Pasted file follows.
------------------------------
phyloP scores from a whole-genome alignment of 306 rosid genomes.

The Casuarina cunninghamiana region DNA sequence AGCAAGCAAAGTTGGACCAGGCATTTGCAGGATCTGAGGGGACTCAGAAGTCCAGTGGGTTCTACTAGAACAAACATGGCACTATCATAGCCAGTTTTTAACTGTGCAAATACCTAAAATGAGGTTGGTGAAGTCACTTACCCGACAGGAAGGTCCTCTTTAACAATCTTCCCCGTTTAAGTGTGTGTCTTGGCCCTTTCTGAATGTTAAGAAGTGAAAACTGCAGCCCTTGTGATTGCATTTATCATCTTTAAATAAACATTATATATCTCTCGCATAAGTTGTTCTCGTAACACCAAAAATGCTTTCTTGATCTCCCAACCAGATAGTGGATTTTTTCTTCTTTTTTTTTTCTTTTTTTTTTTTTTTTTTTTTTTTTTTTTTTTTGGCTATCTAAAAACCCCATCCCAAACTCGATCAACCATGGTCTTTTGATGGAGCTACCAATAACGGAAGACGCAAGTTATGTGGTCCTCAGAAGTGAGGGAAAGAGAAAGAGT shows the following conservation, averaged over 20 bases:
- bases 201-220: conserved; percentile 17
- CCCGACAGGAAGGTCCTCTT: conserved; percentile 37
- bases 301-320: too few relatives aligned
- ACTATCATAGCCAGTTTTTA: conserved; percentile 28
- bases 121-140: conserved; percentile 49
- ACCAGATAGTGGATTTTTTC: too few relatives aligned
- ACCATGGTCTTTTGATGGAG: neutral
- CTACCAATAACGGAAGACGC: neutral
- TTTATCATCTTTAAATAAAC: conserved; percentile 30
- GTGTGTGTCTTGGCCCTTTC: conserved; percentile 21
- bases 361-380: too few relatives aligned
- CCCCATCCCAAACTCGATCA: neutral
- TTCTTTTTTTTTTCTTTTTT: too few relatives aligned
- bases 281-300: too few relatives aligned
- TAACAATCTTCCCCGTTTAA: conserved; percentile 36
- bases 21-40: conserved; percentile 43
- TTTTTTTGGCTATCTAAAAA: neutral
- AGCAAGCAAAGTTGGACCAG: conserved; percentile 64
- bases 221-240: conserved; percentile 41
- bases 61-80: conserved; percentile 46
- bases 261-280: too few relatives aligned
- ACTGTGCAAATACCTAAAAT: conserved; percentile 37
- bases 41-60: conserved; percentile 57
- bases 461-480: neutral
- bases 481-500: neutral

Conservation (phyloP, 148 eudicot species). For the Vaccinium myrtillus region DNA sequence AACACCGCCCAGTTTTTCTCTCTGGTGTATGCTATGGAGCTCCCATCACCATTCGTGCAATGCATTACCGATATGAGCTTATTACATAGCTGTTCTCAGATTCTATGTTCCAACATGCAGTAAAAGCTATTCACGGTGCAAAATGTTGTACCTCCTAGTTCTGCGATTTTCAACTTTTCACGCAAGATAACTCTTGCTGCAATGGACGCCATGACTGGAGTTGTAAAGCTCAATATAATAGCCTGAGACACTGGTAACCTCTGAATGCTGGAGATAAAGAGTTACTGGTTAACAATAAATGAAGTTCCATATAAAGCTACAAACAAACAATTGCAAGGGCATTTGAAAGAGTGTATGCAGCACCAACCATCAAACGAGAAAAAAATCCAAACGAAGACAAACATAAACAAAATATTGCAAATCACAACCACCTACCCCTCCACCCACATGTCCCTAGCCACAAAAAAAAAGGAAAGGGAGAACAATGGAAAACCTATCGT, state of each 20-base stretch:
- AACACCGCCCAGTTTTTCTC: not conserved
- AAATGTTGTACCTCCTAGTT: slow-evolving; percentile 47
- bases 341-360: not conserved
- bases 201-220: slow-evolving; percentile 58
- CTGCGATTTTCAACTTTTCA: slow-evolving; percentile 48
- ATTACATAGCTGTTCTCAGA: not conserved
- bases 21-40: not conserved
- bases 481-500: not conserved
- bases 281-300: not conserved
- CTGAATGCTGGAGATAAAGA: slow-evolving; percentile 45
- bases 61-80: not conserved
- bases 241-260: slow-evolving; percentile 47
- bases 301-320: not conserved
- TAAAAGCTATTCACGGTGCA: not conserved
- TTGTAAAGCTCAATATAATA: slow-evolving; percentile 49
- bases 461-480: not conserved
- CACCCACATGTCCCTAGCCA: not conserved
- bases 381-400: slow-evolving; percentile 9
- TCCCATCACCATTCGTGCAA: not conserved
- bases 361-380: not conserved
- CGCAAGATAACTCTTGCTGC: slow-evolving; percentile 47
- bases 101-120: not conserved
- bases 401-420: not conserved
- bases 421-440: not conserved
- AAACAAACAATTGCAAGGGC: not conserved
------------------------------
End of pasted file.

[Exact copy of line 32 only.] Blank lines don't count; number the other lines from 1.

- bases 201-220: slow-evolving; percentile 58